Hook, Line, and Sinker
by Tessa Bailey
King crab fisherman Fox Thornton has a reputation as a sexy, carefree flirt. Everyone knows he’s a guaranteed good time–in bed and out–and that’s exactly how he prefers it. Until he meets Hannah Bellinger. She’s immune to his charm and looks, but she seems to enjoy his… personality? And wants to be friends? Bizarre. But he likes her too much to risk a fling, so platonic pals it is.
Now, Hannah’s in town for work, crashing in Fox’s spare bedroom. She knows he’s a notorious ladies’ man, but they’re definitely just friends. In fact, she’s nursing a hopeless crush on a colleague and Fox is just the person to help with her lackluster love life. Armed with a few tips from Westport’s resident Casanova, Hannah sets out to catch her coworker’s eye… yet the more time she spends with Fox, the more she wants him instead. As the line between friendship and flirtation begins to blur, Hannah can’t deny she loves everything about Fox, but she refuses to be another notch on his bedpost.
Living with his best friend should have been easy. Except now she’s walking around in a towel, sleeping right across the hall, and Fox is fantasizing about waking up next to her for the rest of his life and… and… man overboard! He’s fallen for her, hook, line, and sinker. Helping her flirt with another guy is pure torture, but maybe if Fox can tackle his inner demons and show Hannah he’s all in, she’ll choose him instead?
These books are my happy place. Tessa Bailey just always delivers for me.
The first book – It Happened One Summer – is one of my top 5 favorite contemporary romances of all time, and I put off reading this one for far too long because I was worried it wouldn’t live up to that. Well, I was dumb and I wish I’d read it sooner because it was awesome.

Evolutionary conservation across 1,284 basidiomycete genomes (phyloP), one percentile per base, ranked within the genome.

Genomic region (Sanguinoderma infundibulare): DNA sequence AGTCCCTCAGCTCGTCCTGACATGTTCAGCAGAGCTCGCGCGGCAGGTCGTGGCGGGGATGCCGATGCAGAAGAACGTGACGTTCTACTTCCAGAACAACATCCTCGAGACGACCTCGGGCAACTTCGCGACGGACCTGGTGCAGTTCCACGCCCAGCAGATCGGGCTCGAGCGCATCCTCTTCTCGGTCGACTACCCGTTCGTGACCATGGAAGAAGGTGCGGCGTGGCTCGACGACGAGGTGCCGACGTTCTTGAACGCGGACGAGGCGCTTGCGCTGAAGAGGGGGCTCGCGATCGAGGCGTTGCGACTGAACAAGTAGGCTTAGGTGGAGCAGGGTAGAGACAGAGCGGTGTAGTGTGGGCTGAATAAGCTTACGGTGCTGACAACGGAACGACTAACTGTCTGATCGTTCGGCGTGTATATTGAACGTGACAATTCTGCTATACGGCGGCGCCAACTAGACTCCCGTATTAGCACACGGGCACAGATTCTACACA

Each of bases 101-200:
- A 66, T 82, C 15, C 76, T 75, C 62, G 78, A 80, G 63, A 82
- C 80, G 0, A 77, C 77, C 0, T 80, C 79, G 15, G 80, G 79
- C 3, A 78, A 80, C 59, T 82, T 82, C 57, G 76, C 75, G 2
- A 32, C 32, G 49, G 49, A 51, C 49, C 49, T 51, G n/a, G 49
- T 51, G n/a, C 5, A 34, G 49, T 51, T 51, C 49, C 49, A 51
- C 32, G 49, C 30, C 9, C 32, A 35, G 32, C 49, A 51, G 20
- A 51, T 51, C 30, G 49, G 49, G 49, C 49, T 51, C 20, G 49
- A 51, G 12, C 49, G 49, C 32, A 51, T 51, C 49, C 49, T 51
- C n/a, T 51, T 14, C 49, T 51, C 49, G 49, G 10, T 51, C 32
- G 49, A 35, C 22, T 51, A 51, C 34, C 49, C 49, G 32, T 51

Hannah is very different than her larger than life sister, Piper, the MC of the first book, but she’s still a very strong female lead, just in an altogether different way. When the book starts, she thinks she knows what and who she wants: to be a music director for films and to be with the director of the current one she’s working on.
Enter Fox and the sleepy seaside village of Westport. And before you start thinking that Hannah takes one look at Fox and gives up on her dreams for him, never fear; she doesn’t. They start off as friends in the first book, transition to flirting via text in the beginning of this one, and then share an apartment together when her film changes locations to Westport. It’s less Fox and more the reality of getting everything she wants and having it not be what she expects for her to change her mind on her life plans.
I really enjoyed Hannah’s personality and her character arc but it was Fox who dominated this book for me. His progression is phenomenal. He starts this series as a very popular ladies man, spending each weekend with a different woman, and the way Tessa Bailey had him work through his commitment issues as he and Hannah drifted closer together was some of the best character work I’ve seen in romance.
This is a bit spoilery so skip the rest of this paragraph if you still haven’t read the book. Last chance to look away. Still with me? Okay, then. Fox’s father is a notorious ladies man who cheated on Fox’s mother multiple times and left a trail of heartbreak everywhere he went. Fox is just as handsome as he is, and from a young age, relatives, friend’s parents, and even strangers on the street told him he would grow up to be a heartbreaker and promiscuous just like his father. Think about that. They’re putting terrible expectations on and sexualizing a CHILD. Well, that kind of bullshit leaves a mark, and Fox grows up both believing them and fearing their predictions that he’ll make women as miserable as his dad made his mom.
Hannah is horrified when she realizes how everyone in town thinks of Fox as nothing but a “manwhore”, and it takes her loudly standing up for him for Fox to realize it’s not okay to constantly be spoken to like he can’t be trusted around women.
More of this complexity in male leads, please!
Now, a lot of people love how spicy the first book was, and you might be disappointed if you expect that same level in this second installment. It’s much more of a slow burn, and while the sex, when it finally happens, is hot, it’s not really on the same level as its predecessor.
All in all, a phenomenal contemporary romance, and I can’t recommend it enough for readers who want to see some serious depth in their male and female leads.